In the continuing post-Fed statement remarks by Fed officials, Chicago Fed President Charles Evans said early on Wednesday that policymakers need to be “confident” that inflation is heading towards 2 percent before raising rates. Otherwise, there is “no compelling reason” to hike interest rates, he said.

“I think over the last couple weeks the Fed comments … keep getting reinterpreted by the Fed speakers (which are) more hawkish,” Ogg said. “I think it probably confirms we get a rate hike this year and that’s healthy.”

“The dollar is probably the primary thing working on earnings, more so than oil,” she said.

Crude oil inventories showed a gain of 8.17 million barrels last week, more than expected. Crude held above $48 a barrel and Brent traded near $56 a barrel.

Symbol
Name
Price
Change
%Change
DJIA Dow Jones Industrial Average 17808.75
-202.39 -1.12%
S&P 500 S&P 500 Index 2072.38
-19.12 -0.91%
NASDAQ Nasdaq Composite Index 4911.15
-83.58 -1.67%

Kraft Foods surged more than 30 percent to open at an all-time high following morning news that the firm will merge with Heinz to form Kraft Heinz, with Heinz shareholders owning 51 percent of the combined company and Kraft shareholders owning 49 percent. Kraft shareholders will also receive a special dividend of $16.50 per share.

Read More We have about $9.5B in the new Kraft-Heinz: Buffett

American Express CEO Ken Chenault outlines the financial services giant’s future plans in a presentation to investors today. American Express has faced bumpy times in recent months, including the loss of its long-standing partnership with Costco.

Facebook kicks off its annual developer conference today, with CEO Mark Zuckerberg among the speakers. The conference will run for two days instead of one for the first time.

The Consumer Products Safety Commission confirmed it is investigating the safety concerns raised about the Lumber Liquidators’ flooring products in a recent “60 Minutes” segment.

PVH, Red Hat and Five Below post earnings after the bell.

Read More Early movers: KRFT, TSLA,AXP, AZO, FB, SONC & more

European equities traded lower on Wednesday, following a lackluster lead from Asia and Wall Street, despite better-than-expected data from Germany.

Elsewhere, Greece risks running out of cash by April 20 unless it secures fresh aid, a source familiar with the matter told Reuters on Tuesday, leaving it little time to convince skeptical creditors it is committed to economic reform.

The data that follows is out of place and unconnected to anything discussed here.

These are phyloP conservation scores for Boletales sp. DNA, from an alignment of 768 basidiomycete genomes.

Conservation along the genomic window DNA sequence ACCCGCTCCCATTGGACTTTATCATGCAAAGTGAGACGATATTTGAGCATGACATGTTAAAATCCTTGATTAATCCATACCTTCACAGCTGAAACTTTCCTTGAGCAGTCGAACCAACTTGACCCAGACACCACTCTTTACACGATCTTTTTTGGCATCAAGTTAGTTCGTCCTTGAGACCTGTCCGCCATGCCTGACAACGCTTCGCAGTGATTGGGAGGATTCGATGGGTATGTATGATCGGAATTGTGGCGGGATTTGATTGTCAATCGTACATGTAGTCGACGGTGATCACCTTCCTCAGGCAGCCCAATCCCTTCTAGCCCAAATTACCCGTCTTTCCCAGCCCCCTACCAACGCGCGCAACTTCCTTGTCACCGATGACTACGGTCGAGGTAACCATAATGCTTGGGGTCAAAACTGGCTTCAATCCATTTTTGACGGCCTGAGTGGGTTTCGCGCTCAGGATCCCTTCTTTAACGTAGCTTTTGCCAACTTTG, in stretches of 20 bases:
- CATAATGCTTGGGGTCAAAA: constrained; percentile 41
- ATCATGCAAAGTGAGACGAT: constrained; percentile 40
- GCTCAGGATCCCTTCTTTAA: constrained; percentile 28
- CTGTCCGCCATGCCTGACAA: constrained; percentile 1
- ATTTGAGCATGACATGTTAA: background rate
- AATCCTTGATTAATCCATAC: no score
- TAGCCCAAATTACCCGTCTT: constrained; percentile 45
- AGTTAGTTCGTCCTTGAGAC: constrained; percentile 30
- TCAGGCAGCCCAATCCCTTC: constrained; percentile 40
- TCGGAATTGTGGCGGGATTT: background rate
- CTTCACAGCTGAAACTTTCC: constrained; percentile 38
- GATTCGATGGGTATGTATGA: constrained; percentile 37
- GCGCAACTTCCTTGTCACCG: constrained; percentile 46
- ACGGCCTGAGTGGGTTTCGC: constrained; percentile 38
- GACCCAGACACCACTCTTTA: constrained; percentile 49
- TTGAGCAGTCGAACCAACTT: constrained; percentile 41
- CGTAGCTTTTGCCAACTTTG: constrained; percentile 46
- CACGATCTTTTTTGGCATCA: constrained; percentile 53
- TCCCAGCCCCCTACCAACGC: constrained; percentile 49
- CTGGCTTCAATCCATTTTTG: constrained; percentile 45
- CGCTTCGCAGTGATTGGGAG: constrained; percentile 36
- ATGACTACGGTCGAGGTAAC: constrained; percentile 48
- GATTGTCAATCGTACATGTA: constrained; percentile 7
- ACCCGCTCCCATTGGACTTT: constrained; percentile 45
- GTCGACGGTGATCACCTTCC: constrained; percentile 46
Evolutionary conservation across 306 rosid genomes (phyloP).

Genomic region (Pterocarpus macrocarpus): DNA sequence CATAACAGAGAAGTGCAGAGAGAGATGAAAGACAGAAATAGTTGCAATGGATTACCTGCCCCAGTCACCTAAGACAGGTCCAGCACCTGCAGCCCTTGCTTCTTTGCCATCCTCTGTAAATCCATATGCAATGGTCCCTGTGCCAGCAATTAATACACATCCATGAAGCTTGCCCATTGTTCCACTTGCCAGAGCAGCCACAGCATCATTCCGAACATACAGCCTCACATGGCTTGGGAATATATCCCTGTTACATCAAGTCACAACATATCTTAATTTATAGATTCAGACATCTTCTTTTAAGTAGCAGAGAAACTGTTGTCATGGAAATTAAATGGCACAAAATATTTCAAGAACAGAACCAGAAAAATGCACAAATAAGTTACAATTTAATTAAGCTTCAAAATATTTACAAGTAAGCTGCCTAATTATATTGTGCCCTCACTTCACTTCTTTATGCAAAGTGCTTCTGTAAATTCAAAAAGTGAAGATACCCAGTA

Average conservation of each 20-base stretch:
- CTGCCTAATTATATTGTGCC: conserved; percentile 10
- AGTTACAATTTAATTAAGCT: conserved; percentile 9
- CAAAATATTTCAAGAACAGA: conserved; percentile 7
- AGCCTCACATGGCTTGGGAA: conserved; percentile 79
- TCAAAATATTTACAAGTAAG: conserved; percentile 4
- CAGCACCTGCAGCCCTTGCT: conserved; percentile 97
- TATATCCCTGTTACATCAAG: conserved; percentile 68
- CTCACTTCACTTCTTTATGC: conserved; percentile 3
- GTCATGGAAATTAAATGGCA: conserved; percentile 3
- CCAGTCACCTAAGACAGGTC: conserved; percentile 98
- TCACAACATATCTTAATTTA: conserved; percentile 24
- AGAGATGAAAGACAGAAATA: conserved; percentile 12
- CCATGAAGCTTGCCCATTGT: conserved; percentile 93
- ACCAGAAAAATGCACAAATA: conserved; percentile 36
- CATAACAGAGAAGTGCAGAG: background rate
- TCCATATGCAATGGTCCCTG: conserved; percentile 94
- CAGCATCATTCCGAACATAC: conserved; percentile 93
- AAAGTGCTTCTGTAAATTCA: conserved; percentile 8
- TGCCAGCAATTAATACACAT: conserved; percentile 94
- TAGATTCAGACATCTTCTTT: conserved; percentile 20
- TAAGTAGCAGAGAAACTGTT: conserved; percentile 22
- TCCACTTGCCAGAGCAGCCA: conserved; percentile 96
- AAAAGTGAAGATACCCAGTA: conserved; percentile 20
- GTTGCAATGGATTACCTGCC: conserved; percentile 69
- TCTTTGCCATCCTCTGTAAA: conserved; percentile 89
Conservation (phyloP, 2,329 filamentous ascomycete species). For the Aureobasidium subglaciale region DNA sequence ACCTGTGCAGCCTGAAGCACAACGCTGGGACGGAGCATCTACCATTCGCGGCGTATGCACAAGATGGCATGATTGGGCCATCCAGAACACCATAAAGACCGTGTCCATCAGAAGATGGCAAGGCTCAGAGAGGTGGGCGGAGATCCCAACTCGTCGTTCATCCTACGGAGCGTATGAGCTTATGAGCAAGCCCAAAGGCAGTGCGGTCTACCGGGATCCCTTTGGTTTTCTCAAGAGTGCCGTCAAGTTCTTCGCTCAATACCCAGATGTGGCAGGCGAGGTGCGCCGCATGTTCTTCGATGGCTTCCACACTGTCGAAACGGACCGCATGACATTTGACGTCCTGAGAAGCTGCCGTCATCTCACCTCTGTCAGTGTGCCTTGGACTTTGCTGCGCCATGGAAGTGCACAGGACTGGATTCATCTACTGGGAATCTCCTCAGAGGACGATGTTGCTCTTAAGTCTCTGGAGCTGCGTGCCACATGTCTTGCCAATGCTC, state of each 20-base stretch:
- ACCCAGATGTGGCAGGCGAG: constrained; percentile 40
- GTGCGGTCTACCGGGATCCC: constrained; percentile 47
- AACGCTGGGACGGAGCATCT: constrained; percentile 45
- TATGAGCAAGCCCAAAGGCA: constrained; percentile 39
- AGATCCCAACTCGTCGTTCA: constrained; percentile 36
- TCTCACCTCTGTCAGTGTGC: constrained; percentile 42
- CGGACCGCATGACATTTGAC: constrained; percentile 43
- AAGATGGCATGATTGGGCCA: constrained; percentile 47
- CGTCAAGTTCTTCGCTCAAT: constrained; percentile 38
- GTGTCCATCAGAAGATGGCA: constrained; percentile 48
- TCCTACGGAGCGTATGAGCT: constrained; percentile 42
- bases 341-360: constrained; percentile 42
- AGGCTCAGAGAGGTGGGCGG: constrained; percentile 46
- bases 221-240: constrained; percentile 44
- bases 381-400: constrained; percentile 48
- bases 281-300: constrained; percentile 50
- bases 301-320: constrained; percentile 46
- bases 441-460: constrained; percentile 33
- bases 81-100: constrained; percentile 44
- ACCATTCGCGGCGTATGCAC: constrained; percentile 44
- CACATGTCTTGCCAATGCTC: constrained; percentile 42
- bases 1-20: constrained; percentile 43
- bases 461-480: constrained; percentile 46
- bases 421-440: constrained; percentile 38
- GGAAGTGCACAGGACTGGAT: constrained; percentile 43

The Dow Jones Industrial Average traded down 154 points, or 0.86 percent, at 17,855, with Chevron leading gains and Microsoft the greatest laggard.

The S&P 500 fell 14 points, or 0.66 percent, to 2,077, with information technology the greatest of eight declining sectors and energy and consumer staples the only advancers.

The Nasdaq fell 68 points, or 1.37 percent, to 4,926.

The CBOE Volatility Index (VIX), widely considered the best gauge of fear in the market, traded above 14.

Two shares declined for every advancer on the New York Stock Exchange, with an exchange volume of 279 million and a composite volume of nearly 1.4 billion a little after noon.

Crude oil futures gained 65 cents, to $48.14 a barrel on the New York Mercantile Exchange. Gold futures rose $5.40, or 0.45 percent, to $1,196.80 an ounce in morning trade.

CNBC’s Patti Domm and Peter Schacknow contributed to this report.

On tap this week:

Wednesday

Earnings: Paychex, Apollo Education Group, Yingli Green Energy, Red Hat, Five Below, Worthington Industries

1:00 pm: $35 billion five-year note auction

Thursday

Earnings: ConAgra, Accenture, Lululemon Athletica, Gamestop,Restoration Hardware, Scholastic, Commercial Metals

8:30 am: Initial claims

9:45 am: Services PMI

1:00 pm: $29 billion seven-year note auction

Friday

Earnings: BlackBerry

6:30 am: Fed Vice Chairman Fischer speaks in Germany

8:30 am: Real GDP (Q4 third)

10:00 am: Consumer sentiment

10:00 am: Atlanta Fed President Dennis Lockhart in Detroit

3:45 pm: Fed Chair Janet Yellen on monetary policy in San Francisco, Q&A